A Fighter’s Trick

by laserlife

Some people take fights more seriously than others do, and most of all, they give a whole new meaning to the word.  When we think of “fighting”, most of us will most likely have a negative outlook on this term, intending it as a conflict, as a tension between two opponents, and well, in a sense it is true. The main thing it’s just that this tension is not only meant to be interpreted as something evil, malevolent, or ugly…at least not by a boxer.

Boxers are athletes who need to push their bodies to the limit of their endurance and resistance, not only by working on improving their motor skills and reflexes, but also working to get used to higher level of pain and fatigue.  Jim Davenport, a veteran boxing champion, has got the word “fighter” written all over his face.  His body is marked by the years of dedication to this very challenging and demanding sport.  His look is fierce, yet deep and introspective, sculpted by the many victories, but also by the many times he was the one to get knocked out.

In Boxing, you win some and you lose some, and either of these two occurrences is an important lesson for an athlete.  Winning helped Jim become more self-conscious about his skills, but also respectful towards an adversary.  Losing is a reminder that for as trained and powerful one might be, it is always vital not to lose focus and get caught off guard, even if for a faint fraction of a second.

When in a ring, there is no time to think.  Jim has been doing this for so long that, like many other fighters, he developed a sort of “ring mind”.  Jim’s “ring mind” almost works as computer software, kicking in the exact moment the bell rings.  This “software” bleeds out anything that is not necessary: the crowd, the cold weather, the uncomfortable sweat…and allows Jim to see every significant detail with clarity.

Jim does not like to put a name on the adversary he’s facing: The other man in the ring is simply another challenge, another puzzle to solve, not just with brute force, but with agility and technique.  When Jim is on top of his game, everything that happens within the opponent’s field is evident: Muscle movements and legwork can be easily predicted by his experienced mind, as well as endurance levels and motivation.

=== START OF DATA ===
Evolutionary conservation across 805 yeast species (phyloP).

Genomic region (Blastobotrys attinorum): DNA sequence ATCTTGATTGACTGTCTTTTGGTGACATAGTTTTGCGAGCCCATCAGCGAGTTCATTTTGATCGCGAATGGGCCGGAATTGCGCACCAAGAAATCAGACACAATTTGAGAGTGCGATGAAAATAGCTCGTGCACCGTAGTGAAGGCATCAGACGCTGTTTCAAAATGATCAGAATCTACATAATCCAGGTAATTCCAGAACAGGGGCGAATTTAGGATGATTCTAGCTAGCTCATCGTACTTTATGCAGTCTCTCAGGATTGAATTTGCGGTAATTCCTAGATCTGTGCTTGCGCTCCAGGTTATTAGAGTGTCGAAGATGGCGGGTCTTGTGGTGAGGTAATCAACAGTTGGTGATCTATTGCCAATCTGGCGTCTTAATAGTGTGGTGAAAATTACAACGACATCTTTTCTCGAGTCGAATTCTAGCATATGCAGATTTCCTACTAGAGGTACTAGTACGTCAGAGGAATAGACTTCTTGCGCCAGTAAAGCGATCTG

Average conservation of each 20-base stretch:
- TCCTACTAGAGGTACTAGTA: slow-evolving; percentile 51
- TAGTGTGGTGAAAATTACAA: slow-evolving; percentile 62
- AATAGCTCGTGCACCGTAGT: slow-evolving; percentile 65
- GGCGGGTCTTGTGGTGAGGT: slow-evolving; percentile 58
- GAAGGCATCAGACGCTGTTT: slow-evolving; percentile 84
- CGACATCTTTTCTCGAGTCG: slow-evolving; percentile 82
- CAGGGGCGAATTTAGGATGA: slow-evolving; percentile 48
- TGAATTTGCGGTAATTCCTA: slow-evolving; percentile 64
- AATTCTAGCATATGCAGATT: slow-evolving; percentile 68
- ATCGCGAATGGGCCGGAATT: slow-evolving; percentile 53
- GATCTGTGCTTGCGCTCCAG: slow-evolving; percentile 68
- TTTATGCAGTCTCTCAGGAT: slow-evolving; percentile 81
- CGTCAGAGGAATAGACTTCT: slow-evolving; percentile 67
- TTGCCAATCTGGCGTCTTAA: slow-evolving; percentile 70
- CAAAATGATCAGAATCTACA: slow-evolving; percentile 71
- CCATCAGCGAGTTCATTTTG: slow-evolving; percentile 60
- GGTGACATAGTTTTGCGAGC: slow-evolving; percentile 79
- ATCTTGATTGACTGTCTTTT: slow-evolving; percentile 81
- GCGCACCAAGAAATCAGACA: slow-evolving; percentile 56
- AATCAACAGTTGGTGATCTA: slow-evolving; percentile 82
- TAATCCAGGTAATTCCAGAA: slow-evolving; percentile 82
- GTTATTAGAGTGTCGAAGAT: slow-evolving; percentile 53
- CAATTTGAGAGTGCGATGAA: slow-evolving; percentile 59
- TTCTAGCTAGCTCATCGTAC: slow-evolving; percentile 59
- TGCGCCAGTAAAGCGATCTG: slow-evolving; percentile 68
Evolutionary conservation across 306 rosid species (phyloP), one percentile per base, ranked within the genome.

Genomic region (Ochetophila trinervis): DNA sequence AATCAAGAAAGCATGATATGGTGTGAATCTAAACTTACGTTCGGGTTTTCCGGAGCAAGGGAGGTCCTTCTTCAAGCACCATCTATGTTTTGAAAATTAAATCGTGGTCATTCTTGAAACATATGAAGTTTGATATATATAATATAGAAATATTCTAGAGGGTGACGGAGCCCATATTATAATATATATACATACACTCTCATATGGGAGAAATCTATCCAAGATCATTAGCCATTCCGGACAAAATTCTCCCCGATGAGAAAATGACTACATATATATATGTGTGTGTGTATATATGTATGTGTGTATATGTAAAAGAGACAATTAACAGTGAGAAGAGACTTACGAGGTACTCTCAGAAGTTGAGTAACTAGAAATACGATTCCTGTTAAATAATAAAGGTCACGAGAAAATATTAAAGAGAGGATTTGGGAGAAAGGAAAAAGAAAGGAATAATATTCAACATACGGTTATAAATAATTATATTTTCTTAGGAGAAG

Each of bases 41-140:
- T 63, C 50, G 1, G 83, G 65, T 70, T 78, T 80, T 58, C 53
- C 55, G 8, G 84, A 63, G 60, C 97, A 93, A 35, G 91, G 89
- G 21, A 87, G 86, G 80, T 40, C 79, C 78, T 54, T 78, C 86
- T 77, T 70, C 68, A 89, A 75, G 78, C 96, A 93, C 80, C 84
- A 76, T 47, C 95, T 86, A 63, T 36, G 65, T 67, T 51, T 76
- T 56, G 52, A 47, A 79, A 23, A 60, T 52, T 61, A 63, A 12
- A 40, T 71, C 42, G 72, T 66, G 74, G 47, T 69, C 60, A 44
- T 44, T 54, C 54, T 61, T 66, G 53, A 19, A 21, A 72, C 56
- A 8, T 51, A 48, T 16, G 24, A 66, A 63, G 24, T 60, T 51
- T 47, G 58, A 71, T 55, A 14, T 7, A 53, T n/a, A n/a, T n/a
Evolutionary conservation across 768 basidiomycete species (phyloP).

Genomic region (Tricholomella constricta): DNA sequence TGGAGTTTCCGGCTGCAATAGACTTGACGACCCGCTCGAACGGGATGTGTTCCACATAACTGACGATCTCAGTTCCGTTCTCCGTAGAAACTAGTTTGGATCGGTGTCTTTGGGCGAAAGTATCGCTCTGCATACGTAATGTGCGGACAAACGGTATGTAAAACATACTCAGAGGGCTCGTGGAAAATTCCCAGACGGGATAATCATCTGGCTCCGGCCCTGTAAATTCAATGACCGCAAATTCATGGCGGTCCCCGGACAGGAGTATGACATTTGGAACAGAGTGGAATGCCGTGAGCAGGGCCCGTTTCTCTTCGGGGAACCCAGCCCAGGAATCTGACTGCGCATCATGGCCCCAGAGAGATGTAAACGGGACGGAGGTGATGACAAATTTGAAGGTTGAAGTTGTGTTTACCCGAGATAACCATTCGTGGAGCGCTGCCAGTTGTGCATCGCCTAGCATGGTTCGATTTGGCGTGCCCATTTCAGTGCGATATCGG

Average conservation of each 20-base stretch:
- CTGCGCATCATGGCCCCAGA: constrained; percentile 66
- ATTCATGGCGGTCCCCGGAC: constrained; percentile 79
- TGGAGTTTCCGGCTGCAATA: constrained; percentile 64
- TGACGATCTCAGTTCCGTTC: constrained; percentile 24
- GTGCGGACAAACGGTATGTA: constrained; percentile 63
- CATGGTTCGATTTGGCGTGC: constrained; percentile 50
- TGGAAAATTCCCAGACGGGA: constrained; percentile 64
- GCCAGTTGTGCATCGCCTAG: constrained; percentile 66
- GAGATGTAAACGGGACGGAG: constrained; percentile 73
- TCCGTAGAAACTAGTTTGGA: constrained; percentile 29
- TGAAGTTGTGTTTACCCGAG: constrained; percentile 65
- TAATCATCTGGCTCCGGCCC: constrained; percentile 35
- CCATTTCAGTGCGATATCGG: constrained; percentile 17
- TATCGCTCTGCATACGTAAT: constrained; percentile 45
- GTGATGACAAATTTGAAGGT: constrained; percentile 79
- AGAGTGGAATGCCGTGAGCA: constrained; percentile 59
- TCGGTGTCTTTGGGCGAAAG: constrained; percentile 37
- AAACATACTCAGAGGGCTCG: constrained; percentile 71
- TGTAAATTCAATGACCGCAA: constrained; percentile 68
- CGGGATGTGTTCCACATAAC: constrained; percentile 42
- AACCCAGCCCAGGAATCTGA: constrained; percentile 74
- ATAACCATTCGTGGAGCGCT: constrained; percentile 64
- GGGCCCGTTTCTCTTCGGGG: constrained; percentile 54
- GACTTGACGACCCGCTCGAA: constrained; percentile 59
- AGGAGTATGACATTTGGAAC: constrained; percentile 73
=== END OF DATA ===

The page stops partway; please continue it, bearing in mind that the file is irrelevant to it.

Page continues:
That night, on the match leading to the title qualifications, Jim was facing his strongest opponent since the season had begun, Texas pupil Matt Hickard. Hickard was an unknown boxer until a few years ago, but he somehow managed to get overhyped and jump on top of the national boxing scene, hailed by many fans and critics as a true prodigal child.

Jim and Matt were circling each other in the ring like sharks, who can’t stop swimming, not even for a single moment.  It felt like they both were stuck right inside a hurricane and could not stop facing each other and spinning around…until BOOM!  Matt felt a sudden stinging sensation on his left cheek. Jim had attempted such a tight and quick shot that the “prodigal child” could only figure out he was hit by a massive punch after he was on the ground.

Fear is a factor in this sport.  Jim knew that one fast, greatly powerful hit was going to be enough to scare his adversary off, but it was also a gamble.  He wasn’t going to be able to keep up such an intense rate for so long, so attempting to scare an adversary like that could have two outcomes: Either the adversary would simply lay down, refusing to get hit by another bomb, or he will continue to fight, realizing the psychological game and using it to his advantage.

Despite the critics’ claim of grandiosity, Matt was young and that hazardous technique was not a part of his repertoire.  Fear got the best of him, as he spent the last 10 seconds of the fight on the floor, silently counting with the referee and wishing for the countdown to be over soon!

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